Finished : Wool muscle tee

PREVIOUSLY in FOs: Vanilla cardigan

2017 FO 17 : Vanilla cardigan

Finished: Ivory cardigan (free pattern)

This here is a case of a sweater that was begun on a whim, aimed tentatively in a certain direction, took some turns over the course of the knitting, and wound up being exactly what I’ve always wanted.

I cast this on one night after finishing my fisherman sweater, having a couple of skeins left over, not wanting to be done with the yarn, and having been craving this cardigan in this yarn since as far back as my black yoke sweater. (Yep, this is my third sweater in this yarn, Arranmore. True love.) It wasn’t what I was “supposed” to be knitting next, and I thought I might get it out of my system just by knitting a few inches, so I didn’t even put a basting stitch in the raglans. But I was hooked in no time, bought enough yarn to knit it for real, and carried on.

My original sketch was significantly different, pocket-wise, but along the way I ran into this photo and was reminded how much I just really wanted this to be simple, old-school and snuggly. That I have wanted that for ages and can never quite get it. And now that I’m wearing it, I’m so glad I heeded that voice. Between nailing the scale of the pockets and taking time to get the cuffs exactly where I wanted them,* it’s pretty damn perfect. (Still without buttonholes at the moment, but it might stay that way!)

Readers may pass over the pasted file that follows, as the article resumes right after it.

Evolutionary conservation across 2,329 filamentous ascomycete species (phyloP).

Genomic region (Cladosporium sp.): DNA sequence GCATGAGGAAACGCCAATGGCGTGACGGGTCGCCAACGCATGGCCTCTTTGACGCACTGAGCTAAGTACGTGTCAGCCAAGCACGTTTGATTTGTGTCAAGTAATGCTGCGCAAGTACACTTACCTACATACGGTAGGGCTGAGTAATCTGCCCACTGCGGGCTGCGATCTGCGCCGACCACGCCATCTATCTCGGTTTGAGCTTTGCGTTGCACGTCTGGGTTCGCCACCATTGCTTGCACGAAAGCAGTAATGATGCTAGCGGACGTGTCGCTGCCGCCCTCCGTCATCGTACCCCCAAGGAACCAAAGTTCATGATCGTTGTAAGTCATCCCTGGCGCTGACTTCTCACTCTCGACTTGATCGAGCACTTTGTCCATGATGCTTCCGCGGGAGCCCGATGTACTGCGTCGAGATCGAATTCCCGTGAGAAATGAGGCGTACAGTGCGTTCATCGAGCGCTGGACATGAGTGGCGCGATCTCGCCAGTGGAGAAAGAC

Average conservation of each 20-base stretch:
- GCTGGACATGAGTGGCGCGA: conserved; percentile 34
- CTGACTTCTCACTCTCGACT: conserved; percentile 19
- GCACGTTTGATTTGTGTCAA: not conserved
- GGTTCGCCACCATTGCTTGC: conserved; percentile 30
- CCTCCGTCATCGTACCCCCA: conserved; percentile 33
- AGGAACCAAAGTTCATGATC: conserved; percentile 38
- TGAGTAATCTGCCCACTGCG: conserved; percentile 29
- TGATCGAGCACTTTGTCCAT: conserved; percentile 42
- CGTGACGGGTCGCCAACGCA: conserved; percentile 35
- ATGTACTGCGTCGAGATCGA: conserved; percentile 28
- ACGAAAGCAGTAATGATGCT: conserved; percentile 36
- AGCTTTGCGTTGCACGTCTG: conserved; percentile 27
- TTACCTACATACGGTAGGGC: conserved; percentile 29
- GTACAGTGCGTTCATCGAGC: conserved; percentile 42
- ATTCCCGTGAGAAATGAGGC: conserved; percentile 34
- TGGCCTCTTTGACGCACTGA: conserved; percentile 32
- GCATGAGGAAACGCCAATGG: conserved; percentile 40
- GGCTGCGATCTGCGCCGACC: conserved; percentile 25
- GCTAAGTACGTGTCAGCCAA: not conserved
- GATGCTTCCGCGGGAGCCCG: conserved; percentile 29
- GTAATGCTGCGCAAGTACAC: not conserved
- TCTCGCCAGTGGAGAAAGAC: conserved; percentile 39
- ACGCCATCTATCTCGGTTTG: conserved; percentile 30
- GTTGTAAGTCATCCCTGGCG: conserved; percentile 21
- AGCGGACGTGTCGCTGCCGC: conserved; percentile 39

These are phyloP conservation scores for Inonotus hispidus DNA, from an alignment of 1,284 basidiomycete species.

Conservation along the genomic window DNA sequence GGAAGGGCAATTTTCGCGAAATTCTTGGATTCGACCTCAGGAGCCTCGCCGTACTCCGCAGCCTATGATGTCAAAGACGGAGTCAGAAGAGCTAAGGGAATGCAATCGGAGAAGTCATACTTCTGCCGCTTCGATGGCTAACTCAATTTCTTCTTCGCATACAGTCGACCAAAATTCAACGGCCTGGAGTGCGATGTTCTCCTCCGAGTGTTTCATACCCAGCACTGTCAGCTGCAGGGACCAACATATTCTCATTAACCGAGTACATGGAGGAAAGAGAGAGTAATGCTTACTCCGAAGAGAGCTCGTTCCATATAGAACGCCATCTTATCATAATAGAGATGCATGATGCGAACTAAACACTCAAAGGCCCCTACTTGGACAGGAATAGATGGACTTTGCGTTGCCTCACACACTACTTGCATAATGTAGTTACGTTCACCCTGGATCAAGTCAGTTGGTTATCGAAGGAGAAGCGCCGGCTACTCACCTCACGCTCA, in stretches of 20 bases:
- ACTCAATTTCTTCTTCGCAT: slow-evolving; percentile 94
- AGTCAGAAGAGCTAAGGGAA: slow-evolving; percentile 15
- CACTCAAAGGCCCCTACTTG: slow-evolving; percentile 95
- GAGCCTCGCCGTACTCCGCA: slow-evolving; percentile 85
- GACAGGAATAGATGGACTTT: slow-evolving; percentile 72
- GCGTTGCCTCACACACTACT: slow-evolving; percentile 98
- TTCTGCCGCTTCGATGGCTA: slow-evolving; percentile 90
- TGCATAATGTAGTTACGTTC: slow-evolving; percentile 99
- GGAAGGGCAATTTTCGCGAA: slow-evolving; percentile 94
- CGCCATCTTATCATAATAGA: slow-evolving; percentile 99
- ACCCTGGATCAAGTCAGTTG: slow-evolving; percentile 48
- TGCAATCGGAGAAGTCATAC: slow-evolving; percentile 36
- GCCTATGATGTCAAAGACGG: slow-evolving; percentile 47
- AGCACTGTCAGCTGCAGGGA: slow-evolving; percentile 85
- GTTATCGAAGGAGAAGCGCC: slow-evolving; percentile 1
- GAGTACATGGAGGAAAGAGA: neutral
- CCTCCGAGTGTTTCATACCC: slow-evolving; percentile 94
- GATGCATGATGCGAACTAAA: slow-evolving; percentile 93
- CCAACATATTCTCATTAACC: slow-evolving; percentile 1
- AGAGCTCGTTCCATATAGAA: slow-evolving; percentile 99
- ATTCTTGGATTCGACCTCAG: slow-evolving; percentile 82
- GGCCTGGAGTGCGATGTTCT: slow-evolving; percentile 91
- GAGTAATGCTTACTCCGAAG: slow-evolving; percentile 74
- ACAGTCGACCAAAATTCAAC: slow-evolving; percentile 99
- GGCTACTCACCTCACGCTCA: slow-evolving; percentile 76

As always with my Improv sweaters, all my notes and counts and measurements are below. I highly recommend copying this one in some nice snuggly yarn — it’s a gem.

Pattern: Improv top-down (free pattern)
Yarn: Arranmore in St. Claire (6.5 skeins)
Buttons: Bone narrow-rim from Fringe Supply Co.

You can scroll through all of my posts on this sweater hereInstagram posts here, and like it at Ravelry if you do!

Finished: Ivory cardigan (free pattern)

GAUGE

4.25 sts and 6.25 rows = 1 inch (measured over 4″ = 15/25) knitted on US7; ribbing and band on US5

TARGET MEASUREMENTS

22″ back = 94 sts (46 sts/front) = ~44″ chest (9.5″ ease), inc to 46″ hip
14″ upper arm circumference = 60 sts (10 at underarm)
9.5″ yoke/armhole depth (60 rows)
17″ body length (2.5″ hem ribbing)
26.5″ total length
14″ sleeve length (2.25″ cuff ribbing)
9″ cuff circumference
6″ x 6″ pockets (30 sts, 1.5″ ribbing)

DETAILS

— CO 64 sts, divided with markers as follows ( 1 | 4 | 10 | 4 | 26 | 4 | 10 | 4 | 1 )

– Planned on 10 sts cast on at each underarm, and divided the raglan stitches evenly between sections when separating sleeves from body

— Increased at front neck edge every 4th row 11x

— Worked raglan increases as kfb on either side of the 4 raglan stitches

— Increased sleeves at raglans every-other row till 44 sts, then on 4th, 6th, 8th rows (50 sts), then work even

— Increased back/fronts every-other row until 84 back sts

— Separated for sleeves at row 60, cast on 10 per underarm

— Increased body at side seams 2x, at 2″ and 8″; stockinette for 14.5″ then ribbing on US5 for 2.5″

Knitted sleeves flat; decreased on rows 21, 41, 61; on row 81 dec evenly to 42 sts, the ribbing on US5 for 16 rows